Credit rating agency Moody's (NYSE:MCO) announced today that it has downgraded Occidental Petroleum's (NYSE:OXY) senior unsecured debt from Baa3 to Ba1. That pushed Occidental's bond rating into junk territory. 

Occidental's credit profile has been under pressure since it acquired Anadarko Petroleum last year. The company took on $40 billion in debt to finance that transaction. That debt is now "significantly compromising its financial flexibility to confront the collapse in oil prices," according to Andrew Brooks, a vice president at Moody's.

An oil pump with an orange sky in the background.

Image source: Getty Images.

Occidental had targeted to sell $15 billion in assets so that it could pay off some of its acquisition-related debt. However, it has had trouble meeting that goal due to delays and other issues. Those headwinds will become even worse with the crash in crude prices. That's "leaving OXY with a significantly weakened credit profile whose prospects for near-term improvement are uncertain," according to Brooks.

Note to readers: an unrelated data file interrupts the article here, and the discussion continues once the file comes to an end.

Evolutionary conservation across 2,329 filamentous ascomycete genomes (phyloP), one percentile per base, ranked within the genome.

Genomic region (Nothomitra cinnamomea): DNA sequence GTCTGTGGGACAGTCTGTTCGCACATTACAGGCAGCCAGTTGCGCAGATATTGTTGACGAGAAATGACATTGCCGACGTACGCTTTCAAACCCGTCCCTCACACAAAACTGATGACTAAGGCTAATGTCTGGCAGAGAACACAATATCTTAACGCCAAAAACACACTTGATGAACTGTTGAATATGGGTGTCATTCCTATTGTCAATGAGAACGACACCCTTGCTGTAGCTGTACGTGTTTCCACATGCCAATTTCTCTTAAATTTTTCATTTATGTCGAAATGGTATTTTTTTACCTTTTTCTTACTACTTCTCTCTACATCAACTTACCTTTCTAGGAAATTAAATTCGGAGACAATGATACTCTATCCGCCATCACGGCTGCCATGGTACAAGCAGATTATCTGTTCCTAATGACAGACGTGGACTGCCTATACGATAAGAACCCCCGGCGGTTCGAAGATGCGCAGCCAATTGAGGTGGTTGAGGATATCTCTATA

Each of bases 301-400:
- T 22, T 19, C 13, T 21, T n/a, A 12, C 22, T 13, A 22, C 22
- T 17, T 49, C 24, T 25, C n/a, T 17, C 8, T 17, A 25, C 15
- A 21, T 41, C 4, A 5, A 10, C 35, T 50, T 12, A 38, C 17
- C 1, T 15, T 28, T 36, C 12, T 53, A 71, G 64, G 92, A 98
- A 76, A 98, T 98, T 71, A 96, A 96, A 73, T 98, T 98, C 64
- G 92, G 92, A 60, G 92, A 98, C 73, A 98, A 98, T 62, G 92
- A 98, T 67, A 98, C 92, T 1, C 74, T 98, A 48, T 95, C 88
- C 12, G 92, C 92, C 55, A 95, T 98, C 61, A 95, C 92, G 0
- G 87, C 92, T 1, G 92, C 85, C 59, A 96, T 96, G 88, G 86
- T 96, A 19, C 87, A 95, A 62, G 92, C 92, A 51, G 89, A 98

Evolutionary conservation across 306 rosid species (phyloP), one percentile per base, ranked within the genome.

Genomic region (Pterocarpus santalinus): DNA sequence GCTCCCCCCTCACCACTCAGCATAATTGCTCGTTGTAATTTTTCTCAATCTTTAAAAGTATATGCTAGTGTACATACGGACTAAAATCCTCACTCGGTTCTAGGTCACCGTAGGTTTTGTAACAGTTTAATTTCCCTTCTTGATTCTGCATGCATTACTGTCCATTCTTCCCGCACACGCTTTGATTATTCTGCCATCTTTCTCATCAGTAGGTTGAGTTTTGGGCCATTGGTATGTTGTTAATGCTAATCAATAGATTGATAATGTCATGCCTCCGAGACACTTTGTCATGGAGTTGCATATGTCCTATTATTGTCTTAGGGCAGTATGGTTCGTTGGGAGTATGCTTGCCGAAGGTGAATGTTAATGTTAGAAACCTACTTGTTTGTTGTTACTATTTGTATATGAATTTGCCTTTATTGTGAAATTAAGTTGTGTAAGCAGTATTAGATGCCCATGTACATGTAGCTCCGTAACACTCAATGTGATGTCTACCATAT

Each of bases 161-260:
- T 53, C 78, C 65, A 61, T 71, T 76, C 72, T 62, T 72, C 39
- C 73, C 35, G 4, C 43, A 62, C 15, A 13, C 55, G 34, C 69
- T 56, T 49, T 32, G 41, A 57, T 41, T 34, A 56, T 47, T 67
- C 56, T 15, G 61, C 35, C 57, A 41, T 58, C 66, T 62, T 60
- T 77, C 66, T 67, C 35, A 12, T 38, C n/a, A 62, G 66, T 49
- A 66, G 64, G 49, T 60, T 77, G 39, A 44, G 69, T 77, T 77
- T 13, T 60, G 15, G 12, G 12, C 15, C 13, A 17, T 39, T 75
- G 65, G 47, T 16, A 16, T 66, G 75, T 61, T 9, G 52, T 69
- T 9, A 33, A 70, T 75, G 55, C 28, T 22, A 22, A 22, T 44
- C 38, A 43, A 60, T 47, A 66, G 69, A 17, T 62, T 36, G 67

This downgrade follows several moves Occidental has made to shore up its financial profile amid the crash in crude prices. Occidental not only reduced its capital spending budget range from $5.2 billion-$5.4 billion to $3.5 billion-$3.7 billion but also slashed its dividend by 86%. These moves have reduced Occidental's oil price break-even level to the low $30s. However, with crude prices recently touching $20 a barrel, it's on track to tack on more debt. As such, it might need to slash spending further or sell assets at fire-sale prices if oil prices don't improve in the coming months.